Darwin’s Fishing Net: Manipulating Complex Ecosystems
by Guest Blogger,
Tyler Kokjohn, Ph.D.
In an effort to protect fisheries, laws and treaties require trawlers to use nets with a mesh big enough to allow smaller, presumably young fish, to escape. The basic idea is simple; capture and eat the big fish, but let the young ones live to reproduce and replenish the stock. That is logical, but the evidence suggests that practice is not only failing, but in combination with overfishing it is doing something perverse; fish are growing more slowly, reaching sexual maturity earlier and, due to smaller sizes, producing fewer eggs (1).
Picture Darwin’s fishing net capturing the big ones, but always letting the little fish escape. Using it over and over again, perhaps to a point of overfishing, is a powerful un-natural selection which leaves a fish population with proportionately more small fish. Some escapees may be young, growing fish, but some might be small sized adults. Do this enough and over a long period of time the net effect could favor small fish reproduction to the point that waters become populated with significantly smaller fish. Scientists hoping to conserve fisheries may have unwittingly engineered declines in the average body size and condition of commercially harvested species.
Living systems are dynamic, more than a little mysterious and unpredictable. We often discover how complex living systems really work by observing them in action or perturbing them with sometimes disastrous consequences. Consumption of methylmercury present in food can produce a severe neurological disease syndrome (2). Methylmercury present in aquatic environments increases in concentration (bioaccumulated) as it flows up the food chain, sometimes reaching toxic levels as was the case with Minamata disease. Named for the geographic locale of first recognition in Japan, this horrific disease outbreak was the result of disposing mercury-laden industrial waste into the bay that served as an important source of seafood for nearby residents.
There are some good reasons why we do not fully grasp how natural ecosystems work. Part of the problem is we do not exactly know what is in them. Microbiologists examining natural environments using gene probe methods that can reveal bacteria without having to grow (culture) them discovered only a small proportion of the microbial universe is known to science (3) a situation scientist David Stahl likened to going into the Amazon Basin for the first time. The majority of microbes, the entities that control the most fundamental aspects of ecosystem function on our planet, are unknown to us. The fact is we do not understand life on our planet and cannot produce even a rudimentary roster of the critical players. Assumptions, predictions and extrapolations do not always survive when theory is confronted with the complex realities of living systems.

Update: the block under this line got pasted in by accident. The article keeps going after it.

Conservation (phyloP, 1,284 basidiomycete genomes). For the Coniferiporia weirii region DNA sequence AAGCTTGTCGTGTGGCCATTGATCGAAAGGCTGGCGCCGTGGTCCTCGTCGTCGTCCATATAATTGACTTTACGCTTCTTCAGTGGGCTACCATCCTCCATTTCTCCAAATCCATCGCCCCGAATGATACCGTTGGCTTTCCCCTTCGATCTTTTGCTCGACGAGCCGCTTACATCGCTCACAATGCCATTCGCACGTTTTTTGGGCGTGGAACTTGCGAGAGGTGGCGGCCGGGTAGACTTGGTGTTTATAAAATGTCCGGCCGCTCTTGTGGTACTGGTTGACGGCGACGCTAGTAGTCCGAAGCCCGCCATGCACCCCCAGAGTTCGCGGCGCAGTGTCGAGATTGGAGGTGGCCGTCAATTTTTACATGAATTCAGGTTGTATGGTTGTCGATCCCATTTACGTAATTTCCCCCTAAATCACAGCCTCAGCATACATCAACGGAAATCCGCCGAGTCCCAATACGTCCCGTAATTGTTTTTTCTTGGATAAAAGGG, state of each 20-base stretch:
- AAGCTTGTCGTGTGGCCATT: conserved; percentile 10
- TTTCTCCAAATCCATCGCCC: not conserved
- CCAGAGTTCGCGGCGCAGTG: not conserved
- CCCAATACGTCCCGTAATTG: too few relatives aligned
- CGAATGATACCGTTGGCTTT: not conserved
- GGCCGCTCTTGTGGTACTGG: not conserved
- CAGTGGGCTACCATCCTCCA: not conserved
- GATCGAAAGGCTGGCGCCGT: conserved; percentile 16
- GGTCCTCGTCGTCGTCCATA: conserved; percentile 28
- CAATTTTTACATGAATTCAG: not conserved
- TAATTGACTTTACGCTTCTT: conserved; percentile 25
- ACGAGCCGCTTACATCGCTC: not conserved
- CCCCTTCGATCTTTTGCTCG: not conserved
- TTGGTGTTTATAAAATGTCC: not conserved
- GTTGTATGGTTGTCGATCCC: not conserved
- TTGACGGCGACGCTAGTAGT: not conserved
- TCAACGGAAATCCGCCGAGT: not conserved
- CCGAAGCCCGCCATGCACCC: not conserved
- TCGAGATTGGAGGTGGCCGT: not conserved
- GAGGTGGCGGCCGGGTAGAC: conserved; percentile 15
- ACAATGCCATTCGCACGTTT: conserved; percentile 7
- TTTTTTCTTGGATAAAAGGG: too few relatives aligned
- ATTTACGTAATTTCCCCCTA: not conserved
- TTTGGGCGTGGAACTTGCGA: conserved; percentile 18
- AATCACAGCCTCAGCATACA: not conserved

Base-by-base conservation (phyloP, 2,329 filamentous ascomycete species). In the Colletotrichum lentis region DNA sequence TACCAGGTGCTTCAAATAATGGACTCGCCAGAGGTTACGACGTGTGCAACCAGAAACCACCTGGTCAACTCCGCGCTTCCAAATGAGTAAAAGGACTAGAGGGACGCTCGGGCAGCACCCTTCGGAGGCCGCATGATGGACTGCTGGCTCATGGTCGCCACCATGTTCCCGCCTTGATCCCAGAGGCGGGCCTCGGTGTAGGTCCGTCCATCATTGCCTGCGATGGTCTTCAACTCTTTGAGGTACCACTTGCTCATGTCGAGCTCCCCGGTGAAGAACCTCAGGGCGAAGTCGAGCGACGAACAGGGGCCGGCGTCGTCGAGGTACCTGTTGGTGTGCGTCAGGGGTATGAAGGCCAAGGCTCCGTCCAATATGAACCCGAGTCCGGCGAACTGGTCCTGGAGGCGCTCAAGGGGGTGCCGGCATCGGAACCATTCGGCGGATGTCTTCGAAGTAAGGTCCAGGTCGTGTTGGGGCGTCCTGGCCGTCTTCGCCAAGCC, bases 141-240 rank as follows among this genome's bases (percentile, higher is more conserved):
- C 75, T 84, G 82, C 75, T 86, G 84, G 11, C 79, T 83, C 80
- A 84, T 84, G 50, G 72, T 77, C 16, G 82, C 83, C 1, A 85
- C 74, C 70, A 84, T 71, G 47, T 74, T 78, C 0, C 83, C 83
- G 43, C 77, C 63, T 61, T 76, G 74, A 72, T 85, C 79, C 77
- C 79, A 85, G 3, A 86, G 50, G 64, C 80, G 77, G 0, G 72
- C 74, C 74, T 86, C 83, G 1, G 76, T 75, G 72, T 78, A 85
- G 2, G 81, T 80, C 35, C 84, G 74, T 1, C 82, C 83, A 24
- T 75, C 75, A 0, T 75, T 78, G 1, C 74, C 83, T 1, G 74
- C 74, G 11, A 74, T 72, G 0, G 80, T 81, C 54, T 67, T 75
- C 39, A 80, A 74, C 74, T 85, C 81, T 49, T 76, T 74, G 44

Gene drives, constructions that are able to automatically spread themselves and cargo DNA throughout entire populations of organisms, have created concern because of the possibility they might damage ecosystems. However, no one knows how well gene drives will actually perform in natural environments. And there could be factors such as spontaneously arising mutations that might inhibit their activities (4, 5). The idea that future ecosystem engineers might capitalize on factors impairing gene drive activity to keep them under firmer control is interesting. In theory, if damping factors are effective they might help defuse objections to releasing gene drives, a strange situation where it becomes permissible to use a devicebecause it won’t work well for long. It remains to be seen if using impaired gene drive methods to achieve public health goals like halting mosquito-borne virus disease for example would be practical or economically sustainable.
It is important to note that gene drive technology has immense promise but is still hypothetical. So is the concept of drive damping. Scientists are now eagerly sorting out the realities as to how gene drives work and perhaps fail to work. Given the limitations in our knowledge and the fact that complex living systems are often unpredictable and surprising and we should perturb ecosystems with care.
(1) B. Borrell. 2013. A Big Fight Over Little Fish. Nature, 31 January 2013. http://www.nature.com/news/ocean-conservation-a-big-fight-over-little-fish-1.12325
(2) K. M. Rice et al. 2014. Environmental Mercury and Its Toxic Effects. J. Prev. Med. Public Health 47(2):74-83. http://www.ncbi.nlm.nih.gov/pmc/articles/PMC3988285/
(3) R. F. Service. 1997. Microbiologists Explore Life’s Rich, Hidden Kingdoms. Science, 21 March 1997, [275(5307):1740]. http://science.sciencemag.org/content/275/5307/1740.full
(4) T. H. Saey. 2016. Seeing the Upside in Gene Drives’ Fatal Flaw. Science News, 15 July 2016. https://www.sciencenews.org/article/seeing-upside-gene-drives-fatal-flaw
(5) R. L. Unckless et al. Evolution of Resistance Against CRISPR/Cas9 Gene Drive. bioRχiv11, June 2016. http://biorxiv.org/content/biorxiv/early/2016/06/11/058438.full.pdf